September 05, 2019

Pushing back against the expansion of secret government surveillance programs at the expense of individual privacy, The Rutherford Institute is asking the State of Illinois to disclose information about its participation in the federal government’s scheme to establish a massive facial recognition database by collecting the drivers’ license photographs of millions of Americans. In a Freedom of Information Act (FOIA) request, The Rutherford Institute is seeking details about the federal government’s facial recognition program, which allows government agents to track citizens whenever they are in public. The request comes after it was disclosed in July 2019 that the FBI and Immigration and Customs Enforcement (ICE) have mined information kept by state DMVs to create a massive database of biometric photos and personal information without the consent of citizens.

August 29, 2019

Pushing back against efforts to sidestep the rule of law and disregard fundamental protections for the rights of the accused, The Rutherford Institute has asked a federal appeals court to prohibit government officials from undermining the Sixth Amendment’s assurance of the right to legal counsel. In a joint amicus brief filed in Federal Defenders of N.Y. v. Federal Bureau of Prisons before the Second Circuit Court of Appeals, The Rutherford Institute, the ACLU and the Constitutional Accountability Center have come to the defense of public defenders prevented from meeting with jailed clients awaiting trial in New York City.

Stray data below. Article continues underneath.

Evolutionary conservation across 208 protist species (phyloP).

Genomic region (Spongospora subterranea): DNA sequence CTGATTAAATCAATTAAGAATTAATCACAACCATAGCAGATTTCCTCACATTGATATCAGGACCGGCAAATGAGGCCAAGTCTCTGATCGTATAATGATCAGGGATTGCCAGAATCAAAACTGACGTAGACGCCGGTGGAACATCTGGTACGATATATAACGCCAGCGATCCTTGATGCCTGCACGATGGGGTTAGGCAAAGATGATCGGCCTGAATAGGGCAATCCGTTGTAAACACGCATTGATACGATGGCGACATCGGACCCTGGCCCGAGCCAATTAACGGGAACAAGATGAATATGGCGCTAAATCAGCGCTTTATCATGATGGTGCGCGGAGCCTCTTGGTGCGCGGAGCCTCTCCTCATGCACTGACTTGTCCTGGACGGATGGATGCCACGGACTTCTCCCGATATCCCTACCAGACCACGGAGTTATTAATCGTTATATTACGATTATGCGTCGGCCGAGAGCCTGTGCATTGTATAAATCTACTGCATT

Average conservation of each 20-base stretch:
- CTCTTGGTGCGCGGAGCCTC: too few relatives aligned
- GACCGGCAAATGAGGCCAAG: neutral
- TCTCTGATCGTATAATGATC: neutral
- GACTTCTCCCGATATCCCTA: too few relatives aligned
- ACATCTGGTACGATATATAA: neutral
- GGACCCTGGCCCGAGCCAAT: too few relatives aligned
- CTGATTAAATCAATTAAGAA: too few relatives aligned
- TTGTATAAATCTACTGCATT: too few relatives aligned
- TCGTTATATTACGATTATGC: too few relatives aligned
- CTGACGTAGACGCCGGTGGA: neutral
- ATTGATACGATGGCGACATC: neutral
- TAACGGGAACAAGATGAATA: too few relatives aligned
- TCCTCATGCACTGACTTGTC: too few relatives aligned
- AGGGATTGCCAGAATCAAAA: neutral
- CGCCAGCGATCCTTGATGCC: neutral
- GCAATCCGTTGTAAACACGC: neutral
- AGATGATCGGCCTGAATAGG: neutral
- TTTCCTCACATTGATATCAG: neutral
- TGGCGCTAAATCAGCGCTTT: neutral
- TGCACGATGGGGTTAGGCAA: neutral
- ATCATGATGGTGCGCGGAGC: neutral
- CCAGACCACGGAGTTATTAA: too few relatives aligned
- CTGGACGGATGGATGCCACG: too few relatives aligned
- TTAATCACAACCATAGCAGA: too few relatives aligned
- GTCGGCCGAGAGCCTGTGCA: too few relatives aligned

August 23, 2019

Denouncing the many failings of America’s capital punishment system, a consistently unjust, error-bound system plagued by racial prejudice, economic inequality and prosecutorial misconduct, The Rutherford Institute is challenging the death sentence and lengthy solitary confinement of a Texas inmate whose sentence was impacted by racial bias, mental incompetence and systemic injustice. In filing an amicus curiae brief in Saldaño v. Davis, Rutherford Institute attorneys have asked the U.S. Supreme Court to vacate the sentence of Texas death row inmate Victor Hugo Saldaño. Saldaño, sentenced to death based on an expert witness’ racist testimony suggesting that Hispanics pose a greater danger to society than other individuals, was subsequently subjected to eights years of solitary confinement for up to 22 hours a day, which attorneys argue is psychologically stressful treatment tantamount to physical torture.

August 19, 2019

The Rutherford Institute has asked the U.S. Supreme Court to hold a U.S. Border Patrol agent accountable for shooting and killing a young Mexican boy who was playing in a culvert within feet of U.S. territory and posed no threat to anyone. The brief urges the Supreme Court to reinstate the excessive force lawsuit against a Border Patrol agent (a U.S. citizen on U.S. soil) for shooting 15-year-old Sergio Hernandez (a Mexican national) in the head.

Copyright 2020 © The Rutherford Institute • Post Office Box 7482 • Charlottesville, VA 22906-7482 (434) 978-3888
The Rutherford Institute is a registered 501(c)(3) organization. All donations are fully deductible as a charitable contribution.